Debt v. Spending

tax reform government spending moneyby Gordon S. Jones

Since getting the boot from the United States Senate, Bob Bennett has been writing a weekly column in the Deseret News, one of Utah’s two daily newspapers (and the only one that doesn’t periodically chastise its readers for being too stupid to understand its editorial positions). Occasionally ex-Senator Bennett reminds us that he is a very smart man with many good ideas. Occasionally he reminds us why the voters got rid of him. He does so in his op-ed of Monday, 7 October.

In his short essay, which you can read yourself here, Bennett tells us why it is important not to default on commitments made to those who have lent the U.S. money, and indeed it is. He neglects to mention the spending that made this borrowing necessary – spending to which he was a major contributor. When Bennett took office, the national debt stood at about $6 trillion. By the time he left it had grown to about $14 trillion.

During his 18 years in the Senate, Bob Bennett voted for 132 out of 133 appropriations bills on final passage in the Senate. Appropriations bills are the bills that actually spend the money. 

The size of this debt and its growth trend is what should concern us far more than today’s fight. The Congressional Budget Office projects that by 2038, public debt will reach 100% of GDP. [Read more...]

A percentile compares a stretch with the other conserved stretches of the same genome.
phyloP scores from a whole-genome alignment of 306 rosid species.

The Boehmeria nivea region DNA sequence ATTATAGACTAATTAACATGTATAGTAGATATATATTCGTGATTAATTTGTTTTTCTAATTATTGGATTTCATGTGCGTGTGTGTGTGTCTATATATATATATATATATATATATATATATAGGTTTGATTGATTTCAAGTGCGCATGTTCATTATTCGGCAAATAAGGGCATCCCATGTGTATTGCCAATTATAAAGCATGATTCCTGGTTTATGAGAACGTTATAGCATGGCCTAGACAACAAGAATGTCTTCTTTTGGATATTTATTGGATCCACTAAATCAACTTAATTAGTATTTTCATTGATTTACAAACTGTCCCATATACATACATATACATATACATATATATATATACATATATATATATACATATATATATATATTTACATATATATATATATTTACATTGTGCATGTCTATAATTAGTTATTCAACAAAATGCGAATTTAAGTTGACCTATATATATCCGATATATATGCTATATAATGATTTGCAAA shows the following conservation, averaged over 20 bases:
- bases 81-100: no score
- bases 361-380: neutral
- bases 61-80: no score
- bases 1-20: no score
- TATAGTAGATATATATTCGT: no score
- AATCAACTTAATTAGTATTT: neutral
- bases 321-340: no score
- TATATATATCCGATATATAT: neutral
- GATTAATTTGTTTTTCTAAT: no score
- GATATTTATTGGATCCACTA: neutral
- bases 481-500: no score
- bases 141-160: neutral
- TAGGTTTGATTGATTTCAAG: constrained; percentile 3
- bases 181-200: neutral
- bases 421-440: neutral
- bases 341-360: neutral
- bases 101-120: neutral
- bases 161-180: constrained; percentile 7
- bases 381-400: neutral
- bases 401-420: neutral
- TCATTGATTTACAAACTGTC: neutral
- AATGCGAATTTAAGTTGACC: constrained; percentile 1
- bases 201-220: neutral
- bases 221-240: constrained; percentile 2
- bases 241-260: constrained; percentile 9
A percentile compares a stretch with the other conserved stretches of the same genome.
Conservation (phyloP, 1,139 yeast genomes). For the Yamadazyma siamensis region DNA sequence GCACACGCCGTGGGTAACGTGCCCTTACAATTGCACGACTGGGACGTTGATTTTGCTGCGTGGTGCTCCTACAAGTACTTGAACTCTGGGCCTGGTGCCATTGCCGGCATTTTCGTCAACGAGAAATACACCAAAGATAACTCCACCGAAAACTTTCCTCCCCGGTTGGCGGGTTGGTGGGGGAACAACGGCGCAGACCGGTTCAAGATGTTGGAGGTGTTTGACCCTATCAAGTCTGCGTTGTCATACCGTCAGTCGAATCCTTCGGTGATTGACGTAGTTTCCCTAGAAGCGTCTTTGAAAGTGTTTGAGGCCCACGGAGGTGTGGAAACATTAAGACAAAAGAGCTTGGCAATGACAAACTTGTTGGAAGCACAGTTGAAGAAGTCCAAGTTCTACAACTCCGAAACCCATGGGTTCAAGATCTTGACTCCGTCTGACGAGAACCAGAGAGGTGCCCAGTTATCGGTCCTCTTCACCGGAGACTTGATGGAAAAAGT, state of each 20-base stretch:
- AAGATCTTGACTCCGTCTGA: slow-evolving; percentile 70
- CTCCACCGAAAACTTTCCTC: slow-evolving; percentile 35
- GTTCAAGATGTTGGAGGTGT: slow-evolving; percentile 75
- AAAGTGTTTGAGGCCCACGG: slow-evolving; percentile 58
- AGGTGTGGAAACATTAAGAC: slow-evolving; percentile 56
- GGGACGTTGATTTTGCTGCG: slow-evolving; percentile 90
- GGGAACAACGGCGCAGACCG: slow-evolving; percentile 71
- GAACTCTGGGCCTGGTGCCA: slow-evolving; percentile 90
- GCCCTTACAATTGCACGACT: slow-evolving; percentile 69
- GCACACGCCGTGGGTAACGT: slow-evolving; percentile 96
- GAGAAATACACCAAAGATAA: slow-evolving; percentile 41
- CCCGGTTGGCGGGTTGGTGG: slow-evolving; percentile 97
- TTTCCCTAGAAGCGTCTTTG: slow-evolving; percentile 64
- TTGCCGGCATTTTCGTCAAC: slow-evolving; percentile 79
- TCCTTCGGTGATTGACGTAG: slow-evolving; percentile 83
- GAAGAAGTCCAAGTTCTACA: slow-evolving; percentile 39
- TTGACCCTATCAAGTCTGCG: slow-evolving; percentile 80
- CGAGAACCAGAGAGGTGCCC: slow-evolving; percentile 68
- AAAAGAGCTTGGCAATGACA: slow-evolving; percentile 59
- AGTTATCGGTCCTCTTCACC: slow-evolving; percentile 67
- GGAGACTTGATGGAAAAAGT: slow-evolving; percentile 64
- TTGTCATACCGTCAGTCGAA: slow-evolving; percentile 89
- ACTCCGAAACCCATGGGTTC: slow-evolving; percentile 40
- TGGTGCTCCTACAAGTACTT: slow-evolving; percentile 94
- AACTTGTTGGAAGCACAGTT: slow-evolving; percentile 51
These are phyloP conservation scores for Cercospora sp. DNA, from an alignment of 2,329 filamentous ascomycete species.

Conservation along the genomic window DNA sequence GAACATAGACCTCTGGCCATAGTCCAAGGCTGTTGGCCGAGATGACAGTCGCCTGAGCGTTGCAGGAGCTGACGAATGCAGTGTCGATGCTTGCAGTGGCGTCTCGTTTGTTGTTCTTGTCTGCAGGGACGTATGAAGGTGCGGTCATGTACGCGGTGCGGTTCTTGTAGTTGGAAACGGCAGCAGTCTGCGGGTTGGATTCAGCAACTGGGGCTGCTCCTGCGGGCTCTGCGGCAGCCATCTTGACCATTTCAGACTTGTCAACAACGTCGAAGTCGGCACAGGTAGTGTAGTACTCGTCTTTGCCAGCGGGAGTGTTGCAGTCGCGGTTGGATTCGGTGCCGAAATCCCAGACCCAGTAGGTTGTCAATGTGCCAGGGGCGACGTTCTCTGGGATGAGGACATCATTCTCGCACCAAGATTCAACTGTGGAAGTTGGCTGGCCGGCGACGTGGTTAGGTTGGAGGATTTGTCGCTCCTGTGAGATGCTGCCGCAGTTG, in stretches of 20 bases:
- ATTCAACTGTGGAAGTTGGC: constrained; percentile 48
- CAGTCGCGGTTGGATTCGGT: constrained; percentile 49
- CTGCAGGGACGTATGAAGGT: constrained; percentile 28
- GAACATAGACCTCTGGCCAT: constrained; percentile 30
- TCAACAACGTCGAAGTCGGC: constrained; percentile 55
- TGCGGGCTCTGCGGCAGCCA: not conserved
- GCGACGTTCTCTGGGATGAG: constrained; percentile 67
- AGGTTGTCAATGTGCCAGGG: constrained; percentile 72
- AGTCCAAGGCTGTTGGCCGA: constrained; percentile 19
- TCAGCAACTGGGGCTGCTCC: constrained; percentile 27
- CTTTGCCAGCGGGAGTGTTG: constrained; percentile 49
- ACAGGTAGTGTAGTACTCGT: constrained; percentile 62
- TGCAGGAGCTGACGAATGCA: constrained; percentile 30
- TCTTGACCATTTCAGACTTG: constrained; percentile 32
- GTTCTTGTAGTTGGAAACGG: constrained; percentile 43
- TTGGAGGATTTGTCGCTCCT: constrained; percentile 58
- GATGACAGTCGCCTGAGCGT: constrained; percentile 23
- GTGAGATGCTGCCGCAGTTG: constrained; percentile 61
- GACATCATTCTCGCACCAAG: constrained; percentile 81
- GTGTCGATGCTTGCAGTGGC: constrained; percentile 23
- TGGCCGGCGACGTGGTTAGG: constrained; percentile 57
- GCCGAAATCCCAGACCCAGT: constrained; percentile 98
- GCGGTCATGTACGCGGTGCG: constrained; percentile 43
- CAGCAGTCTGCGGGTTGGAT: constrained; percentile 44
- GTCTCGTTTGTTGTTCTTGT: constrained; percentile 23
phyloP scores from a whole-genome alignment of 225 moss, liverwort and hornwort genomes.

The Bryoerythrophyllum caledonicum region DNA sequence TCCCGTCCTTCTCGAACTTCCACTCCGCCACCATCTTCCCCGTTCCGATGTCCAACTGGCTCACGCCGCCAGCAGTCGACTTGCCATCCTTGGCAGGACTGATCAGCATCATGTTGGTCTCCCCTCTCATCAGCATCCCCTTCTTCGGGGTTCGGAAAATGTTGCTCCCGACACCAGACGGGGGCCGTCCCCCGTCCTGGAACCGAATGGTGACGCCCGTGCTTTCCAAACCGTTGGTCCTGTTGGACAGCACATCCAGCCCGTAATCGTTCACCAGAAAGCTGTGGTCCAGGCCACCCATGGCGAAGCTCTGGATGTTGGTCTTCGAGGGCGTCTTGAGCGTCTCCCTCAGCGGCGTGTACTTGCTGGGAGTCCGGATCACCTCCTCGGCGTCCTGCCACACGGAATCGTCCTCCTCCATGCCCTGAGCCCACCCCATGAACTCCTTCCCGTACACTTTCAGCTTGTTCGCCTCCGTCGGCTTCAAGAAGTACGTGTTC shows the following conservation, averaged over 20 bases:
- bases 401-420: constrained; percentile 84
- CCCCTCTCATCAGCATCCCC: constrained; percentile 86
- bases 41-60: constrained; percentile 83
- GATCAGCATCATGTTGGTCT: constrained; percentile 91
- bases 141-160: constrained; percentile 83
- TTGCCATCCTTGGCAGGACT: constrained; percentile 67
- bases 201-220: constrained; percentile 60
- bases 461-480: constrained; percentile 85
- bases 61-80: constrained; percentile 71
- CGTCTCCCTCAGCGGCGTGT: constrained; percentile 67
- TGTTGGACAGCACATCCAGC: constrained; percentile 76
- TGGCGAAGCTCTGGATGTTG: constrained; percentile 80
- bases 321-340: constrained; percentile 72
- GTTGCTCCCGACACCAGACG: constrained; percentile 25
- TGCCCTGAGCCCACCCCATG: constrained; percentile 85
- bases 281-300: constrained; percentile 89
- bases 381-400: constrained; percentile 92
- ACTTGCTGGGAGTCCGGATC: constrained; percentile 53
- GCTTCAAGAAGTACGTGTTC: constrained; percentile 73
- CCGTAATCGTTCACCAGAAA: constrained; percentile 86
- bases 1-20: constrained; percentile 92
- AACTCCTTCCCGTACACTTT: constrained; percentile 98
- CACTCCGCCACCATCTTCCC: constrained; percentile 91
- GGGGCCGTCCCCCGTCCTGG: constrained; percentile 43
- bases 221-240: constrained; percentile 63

The Family, the Pursuit of Happiness, and Tax Reform

tax reform government spending moneyRemarks by Senator Mike Lee to the American Enterprise Institute on September 17, 2013:

I am here today because I believe the public policy status quo in Washington – and in particular, within the Republican Party – must once again be challenged and transformed. The focus of my remarks will be the new tax reform proposal I will soon be introducing in the Senate.

But before I get into the specifics of the legislation, I think it’s important to explain the problem it has been designed to solve.